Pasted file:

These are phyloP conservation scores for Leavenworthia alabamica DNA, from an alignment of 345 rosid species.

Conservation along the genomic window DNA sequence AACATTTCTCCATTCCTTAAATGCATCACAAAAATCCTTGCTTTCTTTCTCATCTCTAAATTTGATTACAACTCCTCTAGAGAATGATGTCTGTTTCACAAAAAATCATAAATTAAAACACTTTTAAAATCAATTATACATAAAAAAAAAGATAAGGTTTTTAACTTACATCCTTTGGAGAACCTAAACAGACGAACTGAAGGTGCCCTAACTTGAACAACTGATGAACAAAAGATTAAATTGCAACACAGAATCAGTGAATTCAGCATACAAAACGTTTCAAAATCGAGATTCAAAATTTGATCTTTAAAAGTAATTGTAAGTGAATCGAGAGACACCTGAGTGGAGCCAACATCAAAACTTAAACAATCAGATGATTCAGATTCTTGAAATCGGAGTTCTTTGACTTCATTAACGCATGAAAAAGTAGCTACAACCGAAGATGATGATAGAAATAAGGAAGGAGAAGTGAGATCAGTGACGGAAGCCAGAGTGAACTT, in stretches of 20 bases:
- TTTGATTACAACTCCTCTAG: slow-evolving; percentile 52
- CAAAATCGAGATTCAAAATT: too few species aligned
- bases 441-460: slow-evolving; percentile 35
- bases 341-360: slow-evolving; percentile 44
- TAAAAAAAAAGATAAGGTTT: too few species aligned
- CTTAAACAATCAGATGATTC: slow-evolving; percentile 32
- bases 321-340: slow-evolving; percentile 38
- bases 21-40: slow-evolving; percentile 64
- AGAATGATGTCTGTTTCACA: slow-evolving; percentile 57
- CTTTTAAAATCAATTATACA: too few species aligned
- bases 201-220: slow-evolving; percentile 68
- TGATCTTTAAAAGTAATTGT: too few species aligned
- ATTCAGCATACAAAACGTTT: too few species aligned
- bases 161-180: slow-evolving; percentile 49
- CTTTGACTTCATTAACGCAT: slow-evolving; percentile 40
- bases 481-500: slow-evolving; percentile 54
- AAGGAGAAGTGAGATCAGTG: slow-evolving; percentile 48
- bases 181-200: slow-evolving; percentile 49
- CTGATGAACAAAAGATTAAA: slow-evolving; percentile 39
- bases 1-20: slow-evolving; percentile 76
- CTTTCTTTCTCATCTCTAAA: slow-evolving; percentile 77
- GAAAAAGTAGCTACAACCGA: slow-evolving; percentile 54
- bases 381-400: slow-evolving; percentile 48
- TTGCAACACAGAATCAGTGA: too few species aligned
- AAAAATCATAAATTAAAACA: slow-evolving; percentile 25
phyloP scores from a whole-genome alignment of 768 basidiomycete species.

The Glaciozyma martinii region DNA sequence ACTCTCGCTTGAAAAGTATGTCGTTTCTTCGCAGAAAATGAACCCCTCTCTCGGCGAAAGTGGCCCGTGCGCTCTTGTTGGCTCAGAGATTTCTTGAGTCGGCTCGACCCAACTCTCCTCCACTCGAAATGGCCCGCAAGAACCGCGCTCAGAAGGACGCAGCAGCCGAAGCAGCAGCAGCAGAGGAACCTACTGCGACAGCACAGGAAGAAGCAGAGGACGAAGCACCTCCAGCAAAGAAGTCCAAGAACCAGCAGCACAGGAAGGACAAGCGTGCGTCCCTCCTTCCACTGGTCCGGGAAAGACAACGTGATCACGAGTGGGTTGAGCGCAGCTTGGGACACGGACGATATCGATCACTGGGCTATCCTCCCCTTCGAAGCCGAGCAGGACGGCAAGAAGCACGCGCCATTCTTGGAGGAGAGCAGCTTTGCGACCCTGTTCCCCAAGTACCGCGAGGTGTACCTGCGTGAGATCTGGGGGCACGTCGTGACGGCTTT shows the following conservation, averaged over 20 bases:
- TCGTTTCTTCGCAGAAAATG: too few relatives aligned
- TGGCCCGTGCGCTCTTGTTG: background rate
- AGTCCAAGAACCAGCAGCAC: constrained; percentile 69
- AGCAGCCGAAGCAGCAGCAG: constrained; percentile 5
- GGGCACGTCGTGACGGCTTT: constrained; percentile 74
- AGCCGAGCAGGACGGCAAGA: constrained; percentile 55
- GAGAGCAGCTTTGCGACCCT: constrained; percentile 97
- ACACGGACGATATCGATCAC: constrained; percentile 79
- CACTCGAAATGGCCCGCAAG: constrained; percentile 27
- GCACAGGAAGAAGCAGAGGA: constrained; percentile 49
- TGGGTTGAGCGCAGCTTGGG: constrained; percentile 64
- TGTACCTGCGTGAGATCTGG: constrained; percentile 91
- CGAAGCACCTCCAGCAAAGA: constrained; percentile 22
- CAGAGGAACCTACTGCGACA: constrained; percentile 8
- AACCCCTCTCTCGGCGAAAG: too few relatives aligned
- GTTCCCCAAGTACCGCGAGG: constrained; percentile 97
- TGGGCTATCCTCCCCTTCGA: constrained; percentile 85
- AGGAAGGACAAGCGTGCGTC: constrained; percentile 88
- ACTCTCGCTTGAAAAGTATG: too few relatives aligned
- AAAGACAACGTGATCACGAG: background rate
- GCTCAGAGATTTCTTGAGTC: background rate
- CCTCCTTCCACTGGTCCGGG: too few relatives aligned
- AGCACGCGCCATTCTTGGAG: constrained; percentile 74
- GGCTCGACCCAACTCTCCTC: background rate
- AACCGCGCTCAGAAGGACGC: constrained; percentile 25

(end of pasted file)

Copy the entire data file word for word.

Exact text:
These are phyloP conservation scores for Leavenworthia alabamica DNA, from an alignment of 345 rosid species.

Conservation along the genomic window DNA sequence AACATTTCTCCATTCCTTAAATGCATCACAAAAATCCTTGCTTTCTTTCTCATCTCTAAATTTGATTACAACTCCTCTAGAGAATGATGTCTGTTTCACAAAAAATCATAAATTAAAACACTTTTAAAATCAATTATACATAAAAAAAAAGATAAGGTTTTTAACTTACATCCTTTGGAGAACCTAAACAGACGAACTGAAGGTGCCCTAACTTGAACAACTGATGAACAAAAGATTAAATTGCAACACAGAATCAGTGAATTCAGCATACAAAACGTTTCAAAATCGAGATTCAAAATTTGATCTTTAAAAGTAATTGTAAGTGAATCGAGAGACACCTGAGTGGAGCCAACATCAAAACTTAAACAATCAGATGATTCAGATTCTTGAAATCGGAGTTCTTTGACTTCATTAACGCATGAAAAAGTAGCTACAACCGAAGATGATGATAGAAATAAGGAAGGAGAAGTGAGATCAGTGACGGAAGCCAGAGTGAACTT, in stretches of 20 bases:
- TTTGATTACAACTCCTCTAG: slow-evolving; percentile 52
- CAAAATCGAGATTCAAAATT: too few species aligned
- bases 441-460: slow-evolving; percentile 35
- bases 341-360: slow-evolving; percentile 44
- TAAAAAAAAAGATAAGGTTT: too few species aligned
- CTTAAACAATCAGATGATTC: slow-evolving; percentile 32
- bases 321-340: slow-evolving; percentile 38
- bases 21-40: slow-evolving; percentile 64
- AGAATGATGTCTGTTTCACA: slow-evolving; percentile 57
- CTTTTAAAATCAATTATACA: too few species aligned
- bases 201-220: slow-evolving; percentile 68
- TGATCTTTAAAAGTAATTGT: too few species aligned
- ATTCAGCATACAAAACGTTT: too few species aligned
- bases 161-180: slow-evolving; percentile 49
- CTTTGACTTCATTAACGCAT: slow-evolving; percentile 40
- bases 481-500: slow-evolving; percentile 54
- AAGGAGAAGTGAGATCAGTG: slow-evolving; percentile 48
- bases 181-200: slow-evolving; percentile 49
- CTGATGAACAAAAGATTAAA: slow-evolving; percentile 39
- bases 1-20: slow-evolving; percentile 76
- CTTTCTTTCTCATCTCTAAA: slow-evolving; percentile 77
- GAAAAAGTAGCTACAACCGA: slow-evolving; percentile 54
- bases 381-400: slow-evolving; percentile 48
- TTGCAACACAGAATCAGTGA: too few species aligned
- AAAAATCATAAATTAAAACA: slow-evolving; percentile 25
phyloP scores from a whole-genome alignment of 768 basidiomycete species.

The Glaciozyma martinii region DNA sequence ACTCTCGCTTGAAAAGTATGTCGTTTCTTCGCAGAAAATGAACCCCTCTCTCGGCGAAAGTGGCCCGTGCGCTCTTGTTGGCTCAGAGATTTCTTGAGTCGGCTCGACCCAACTCTCCTCCACTCGAAATGGCCCGCAAGAACCGCGCTCAGAAGGACGCAGCAGCCGAAGCAGCAGCAGCAGAGGAACCTACTGCGACAGCACAGGAAGAAGCAGAGGACGAAGCACCTCCAGCAAAGAAGTCCAAGAACCAGCAGCACAGGAAGGACAAGCGTGCGTCCCTCCTTCCACTGGTCCGGGAAAGACAACGTGATCACGAGTGGGTTGAGCGCAGCTTGGGACACGGACGATATCGATCACTGGGCTATCCTCCCCTTCGAAGCCGAGCAGGACGGCAAGAAGCACGCGCCATTCTTGGAGGAGAGCAGCTTTGCGACCCTGTTCCCCAAGTACCGCGAGGTGTACCTGCGTGAGATCTGGGGGCACGTCGTGACGGCTTT shows the following conservation, averaged over 20 bases:
- TCGTTTCTTCGCAGAAAATG: too few relatives aligned
- TGGCCCGTGCGCTCTTGTTG: background rate
- AGTCCAAGAACCAGCAGCAC: constrained; percentile 69
- AGCAGCCGAAGCAGCAGCAG: constrained; percentile 5
- GGGCACGTCGTGACGGCTTT: constrained; percentile 74
- AGCCGAGCAGGACGGCAAGA: constrained; percentile 55
- GAGAGCAGCTTTGCGACCCT: constrained; percentile 97
- ACACGGACGATATCGATCAC: constrained; percentile 79
- CACTCGAAATGGCCCGCAAG: constrained; percentile 27
- GCACAGGAAGAAGCAGAGGA: constrained; percentile 49
- TGGGTTGAGCGCAGCTTGGG: constrained; percentile 64
- TGTACCTGCGTGAGATCTGG: constrained; percentile 91
- CGAAGCACCTCCAGCAAAGA: constrained; percentile 22
- CAGAGGAACCTACTGCGACA: constrained; percentile 8
- AACCCCTCTCTCGGCGAAAG: too few relatives aligned
- GTTCCCCAAGTACCGCGAGG: constrained; percentile 97
- TGGGCTATCCTCCCCTTCGA: constrained; percentile 85
- AGGAAGGACAAGCGTGCGTC: constrained; percentile 88
- ACTCTCGCTTGAAAAGTATG: too few relatives aligned
- AAAGACAACGTGATCACGAG: background rate
- GCTCAGAGATTTCTTGAGTC: background rate
- CCTCCTTCCACTGGTCCGGG: too few relatives aligned
- AGCACGCGCCATTCTTGGAG: constrained; percentile 74
- GGCTCGACCCAACTCTCCTC: background rate
- AACCGCGCTCAGAAGGACGC: constrained; percentile 25